Last year, the Biden administration passed the groundbreaking Inflation Reduction Act, a so-called “climate bill” that unlocked $369 billion in funding and incentives to try and stop global warming. Since, the bill has added over 100,000 clean energy jobs to the American economy and companies have announced over $110 billion in clean energy manufacturing investments.
However, for some, there are still roadblocks to accessing the billions in not only federal money but state and local climate tech funding and incentives. For one, it can be very confusing. The IRA alone involves 137 different programs, as of this month, divided over a plethora of government agencies.
"For thousands of climate tech companies, access to non-dilutive funding can make or break their growth trajectory," said Mitko Simeonov the CEO of San Francisco-based startup Pioneer.
Pioneer is an “outsourcing incentives team” for climate tech companies, as the startup likes to put it. The service uses artificial intelligence and experts to win several funding incentives, proposals, grants, loans, and more for companies based on sector, business model, and capital needs. The startup identifies the most relevant opportunities, manages application timelines, allocates resources, coordinates successful applications, and finally applies for opportunities, automating parts of the application.
The service spans the climate tech industry from energy storage and EV charging station grants to opportunities for advanced energy manufacturing, and battery and critical mineral recycling.
Earlier this month, the startup announced the close of a $2.9 million seed round led by Blue Bear Capital, with participation from Collaborative Fund, Soma Capital, Cool Climate Collective, and Kayan Ventures. "Our seed round will enable us to speed up development and serve more entrepreneurs looking to rapidly deploy and scale key climate solutions,” Simeonov said in a statement.
Ultimately, Pioneer wants to serve as an extension of climate companies’ teams. Since its launch in February, Pioneer has gone on to help several companies access unknown funding opportunities, which according to these companies, has been a game-changer.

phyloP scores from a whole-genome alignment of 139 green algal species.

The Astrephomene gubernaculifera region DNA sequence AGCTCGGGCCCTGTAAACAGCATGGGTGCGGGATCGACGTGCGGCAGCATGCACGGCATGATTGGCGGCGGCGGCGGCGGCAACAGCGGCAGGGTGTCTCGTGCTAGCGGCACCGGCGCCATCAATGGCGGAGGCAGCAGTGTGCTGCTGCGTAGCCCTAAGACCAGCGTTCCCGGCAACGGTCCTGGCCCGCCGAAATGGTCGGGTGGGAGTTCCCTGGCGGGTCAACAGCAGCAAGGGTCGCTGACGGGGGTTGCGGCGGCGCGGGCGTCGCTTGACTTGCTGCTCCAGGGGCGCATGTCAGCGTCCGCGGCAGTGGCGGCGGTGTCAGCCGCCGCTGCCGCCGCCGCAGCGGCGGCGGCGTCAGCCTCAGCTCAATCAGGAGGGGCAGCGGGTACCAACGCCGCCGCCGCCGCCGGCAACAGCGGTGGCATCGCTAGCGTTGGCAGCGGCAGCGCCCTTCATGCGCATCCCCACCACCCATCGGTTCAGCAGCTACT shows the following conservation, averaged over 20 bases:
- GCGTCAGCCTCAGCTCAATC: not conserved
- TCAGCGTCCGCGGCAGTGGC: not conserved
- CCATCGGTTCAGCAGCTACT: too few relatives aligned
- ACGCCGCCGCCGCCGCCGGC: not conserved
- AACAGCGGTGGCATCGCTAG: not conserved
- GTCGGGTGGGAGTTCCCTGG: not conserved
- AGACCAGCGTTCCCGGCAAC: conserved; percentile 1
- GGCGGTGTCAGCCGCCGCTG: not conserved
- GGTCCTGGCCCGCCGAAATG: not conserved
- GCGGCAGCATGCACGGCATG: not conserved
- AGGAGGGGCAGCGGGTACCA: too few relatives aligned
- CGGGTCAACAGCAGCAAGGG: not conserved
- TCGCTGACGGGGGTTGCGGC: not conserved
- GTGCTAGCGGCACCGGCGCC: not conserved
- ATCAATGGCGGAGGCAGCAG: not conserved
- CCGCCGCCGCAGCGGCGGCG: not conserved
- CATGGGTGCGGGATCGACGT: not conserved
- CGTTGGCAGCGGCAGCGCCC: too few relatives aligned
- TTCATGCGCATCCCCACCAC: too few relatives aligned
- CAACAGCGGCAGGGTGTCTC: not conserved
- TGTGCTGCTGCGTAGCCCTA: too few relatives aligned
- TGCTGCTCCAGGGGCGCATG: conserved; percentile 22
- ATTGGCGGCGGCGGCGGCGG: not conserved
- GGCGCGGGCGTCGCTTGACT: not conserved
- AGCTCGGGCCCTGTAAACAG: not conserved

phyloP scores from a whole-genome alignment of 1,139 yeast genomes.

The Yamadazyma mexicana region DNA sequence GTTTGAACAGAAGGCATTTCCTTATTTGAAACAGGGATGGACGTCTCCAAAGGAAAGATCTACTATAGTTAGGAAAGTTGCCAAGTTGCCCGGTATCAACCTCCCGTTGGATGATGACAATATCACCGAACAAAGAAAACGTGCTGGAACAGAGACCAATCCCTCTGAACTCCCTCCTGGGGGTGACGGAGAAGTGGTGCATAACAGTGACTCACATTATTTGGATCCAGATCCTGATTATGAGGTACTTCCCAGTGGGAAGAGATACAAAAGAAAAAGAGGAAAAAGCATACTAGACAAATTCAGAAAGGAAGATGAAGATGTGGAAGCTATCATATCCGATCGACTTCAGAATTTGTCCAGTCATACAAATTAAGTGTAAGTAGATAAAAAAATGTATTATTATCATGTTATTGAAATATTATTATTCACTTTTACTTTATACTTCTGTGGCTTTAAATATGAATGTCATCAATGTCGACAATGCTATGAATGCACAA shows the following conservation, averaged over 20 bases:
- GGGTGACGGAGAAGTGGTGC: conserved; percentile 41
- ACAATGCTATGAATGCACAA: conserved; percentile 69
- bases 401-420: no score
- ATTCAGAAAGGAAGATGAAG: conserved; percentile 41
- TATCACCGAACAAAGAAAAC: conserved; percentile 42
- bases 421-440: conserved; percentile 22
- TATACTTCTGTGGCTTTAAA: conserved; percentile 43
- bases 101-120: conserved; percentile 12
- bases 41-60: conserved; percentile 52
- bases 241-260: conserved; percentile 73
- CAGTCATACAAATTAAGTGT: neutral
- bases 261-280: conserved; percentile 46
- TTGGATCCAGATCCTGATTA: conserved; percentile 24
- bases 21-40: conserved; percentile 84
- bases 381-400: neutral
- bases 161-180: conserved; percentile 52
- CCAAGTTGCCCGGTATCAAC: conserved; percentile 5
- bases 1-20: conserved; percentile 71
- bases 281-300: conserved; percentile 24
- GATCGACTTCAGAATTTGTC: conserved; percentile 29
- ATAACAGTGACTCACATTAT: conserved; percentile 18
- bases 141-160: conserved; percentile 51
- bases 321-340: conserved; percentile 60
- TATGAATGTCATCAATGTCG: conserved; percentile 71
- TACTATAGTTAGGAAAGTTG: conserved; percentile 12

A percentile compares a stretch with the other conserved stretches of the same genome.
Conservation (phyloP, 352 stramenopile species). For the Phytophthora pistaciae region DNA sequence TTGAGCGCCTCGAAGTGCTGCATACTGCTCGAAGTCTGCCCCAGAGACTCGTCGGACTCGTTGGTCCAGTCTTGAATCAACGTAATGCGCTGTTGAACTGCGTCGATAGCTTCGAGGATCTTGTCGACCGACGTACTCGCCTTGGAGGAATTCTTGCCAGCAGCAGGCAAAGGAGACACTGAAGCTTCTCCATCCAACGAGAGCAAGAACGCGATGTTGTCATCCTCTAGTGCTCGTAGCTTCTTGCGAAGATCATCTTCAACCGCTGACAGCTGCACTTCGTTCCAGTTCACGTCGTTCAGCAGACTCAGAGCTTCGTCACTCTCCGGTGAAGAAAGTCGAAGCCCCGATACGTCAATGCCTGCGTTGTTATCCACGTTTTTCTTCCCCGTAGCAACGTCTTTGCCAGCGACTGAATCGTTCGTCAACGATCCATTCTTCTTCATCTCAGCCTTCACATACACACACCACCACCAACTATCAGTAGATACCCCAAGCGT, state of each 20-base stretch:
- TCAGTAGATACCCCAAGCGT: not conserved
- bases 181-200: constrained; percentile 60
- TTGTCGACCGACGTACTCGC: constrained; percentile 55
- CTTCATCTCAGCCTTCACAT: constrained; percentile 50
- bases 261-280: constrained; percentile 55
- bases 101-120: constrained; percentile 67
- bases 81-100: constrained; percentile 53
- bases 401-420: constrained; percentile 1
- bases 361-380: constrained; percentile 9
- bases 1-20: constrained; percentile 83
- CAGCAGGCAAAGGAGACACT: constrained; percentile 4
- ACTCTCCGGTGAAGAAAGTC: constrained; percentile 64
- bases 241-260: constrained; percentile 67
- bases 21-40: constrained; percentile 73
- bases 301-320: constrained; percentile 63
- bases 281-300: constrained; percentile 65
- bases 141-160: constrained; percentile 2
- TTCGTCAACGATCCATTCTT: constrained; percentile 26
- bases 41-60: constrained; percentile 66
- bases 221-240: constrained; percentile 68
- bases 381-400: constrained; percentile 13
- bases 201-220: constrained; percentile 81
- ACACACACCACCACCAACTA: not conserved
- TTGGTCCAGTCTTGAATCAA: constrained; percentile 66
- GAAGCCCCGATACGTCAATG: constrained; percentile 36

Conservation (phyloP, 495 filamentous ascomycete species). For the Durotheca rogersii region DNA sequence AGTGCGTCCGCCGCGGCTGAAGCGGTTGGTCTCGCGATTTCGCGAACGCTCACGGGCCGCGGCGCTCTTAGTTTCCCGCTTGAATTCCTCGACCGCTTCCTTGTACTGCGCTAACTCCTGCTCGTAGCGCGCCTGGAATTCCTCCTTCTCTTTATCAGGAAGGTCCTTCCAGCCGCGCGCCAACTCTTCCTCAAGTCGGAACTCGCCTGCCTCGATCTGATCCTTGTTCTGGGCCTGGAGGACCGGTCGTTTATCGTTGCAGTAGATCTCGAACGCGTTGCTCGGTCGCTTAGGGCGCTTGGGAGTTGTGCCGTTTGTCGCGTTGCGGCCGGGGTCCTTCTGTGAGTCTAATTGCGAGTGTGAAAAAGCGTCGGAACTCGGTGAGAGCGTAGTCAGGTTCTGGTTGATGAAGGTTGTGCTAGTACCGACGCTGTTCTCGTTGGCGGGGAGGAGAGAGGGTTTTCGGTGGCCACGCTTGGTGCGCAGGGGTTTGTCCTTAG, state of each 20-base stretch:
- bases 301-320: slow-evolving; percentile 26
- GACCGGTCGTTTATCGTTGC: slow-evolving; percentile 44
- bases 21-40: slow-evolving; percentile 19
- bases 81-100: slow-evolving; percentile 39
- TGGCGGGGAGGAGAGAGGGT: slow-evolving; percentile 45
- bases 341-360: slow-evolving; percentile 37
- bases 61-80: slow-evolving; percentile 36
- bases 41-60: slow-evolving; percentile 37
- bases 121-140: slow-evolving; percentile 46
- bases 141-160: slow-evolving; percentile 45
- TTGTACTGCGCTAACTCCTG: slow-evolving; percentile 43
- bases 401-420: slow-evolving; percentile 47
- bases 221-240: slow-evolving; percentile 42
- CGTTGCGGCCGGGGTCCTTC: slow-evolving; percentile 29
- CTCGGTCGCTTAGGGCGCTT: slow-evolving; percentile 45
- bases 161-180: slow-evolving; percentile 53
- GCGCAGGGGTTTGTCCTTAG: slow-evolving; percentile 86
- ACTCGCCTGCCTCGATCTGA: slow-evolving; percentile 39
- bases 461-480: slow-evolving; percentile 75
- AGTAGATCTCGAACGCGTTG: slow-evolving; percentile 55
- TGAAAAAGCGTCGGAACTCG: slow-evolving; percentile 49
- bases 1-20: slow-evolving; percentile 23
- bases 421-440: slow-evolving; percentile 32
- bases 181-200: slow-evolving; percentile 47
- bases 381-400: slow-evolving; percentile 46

"We’ve already applied for three awards in the first two months, which is a huge feat based on the amount of effort it takes to complete a single application. I can confidently say we would not have been able to accomplish this without Pioneer," Nick Rinaldi, the chief financial officer and chief operating officer of Blue Line Battery, a Wisconsin-based industrial lithium-ion battery company, is quoted in saying on the company’s site.
As it is currently accepting companies to add to its waitlist, the seed funding will help it meet the increasing demand, a steadily rising sector, as climate investments are expected to rise $16.6 billion this coming quarter, according to an analysis by BloombergNEF. That’s a 63% increase from last quarter, showing the increasing prevalence of climate companies, and underscoring the growing numbers.
As TechCrunch reported at the end of this summer, since the IRA’s inception, 270 new clean energy projects have been announced, with a 65% increase in companies related to EV charging, and a 72% increase in startups tackling hydrogen technologies, along with skyrocketing interest in carbon capture and storage, energy transmission, solar, and long duration storage.
"There is a lot of hype in both AI and climate tech, but what Mitko and the team at Pioneer have built is truly impactful," Ernst Sack, a partner at Blue Bear Capital said in a statement. "Parsing and matching huge amounts of written data for a process that's non-core to your daily operations: that is a perfect job for LLMs,” he added referring to a type of AI algorithm known as a large language model, that specializes in massively large data like that of the neverending stream of climate grants.
“Informed by Pioneer's industry expertise, their LLMs are already revealing millions of dollars of new funding for companies that otherwise don't have the bandwidth or experience to navigate the complexity of grant, program, and credit funding,” Sack said.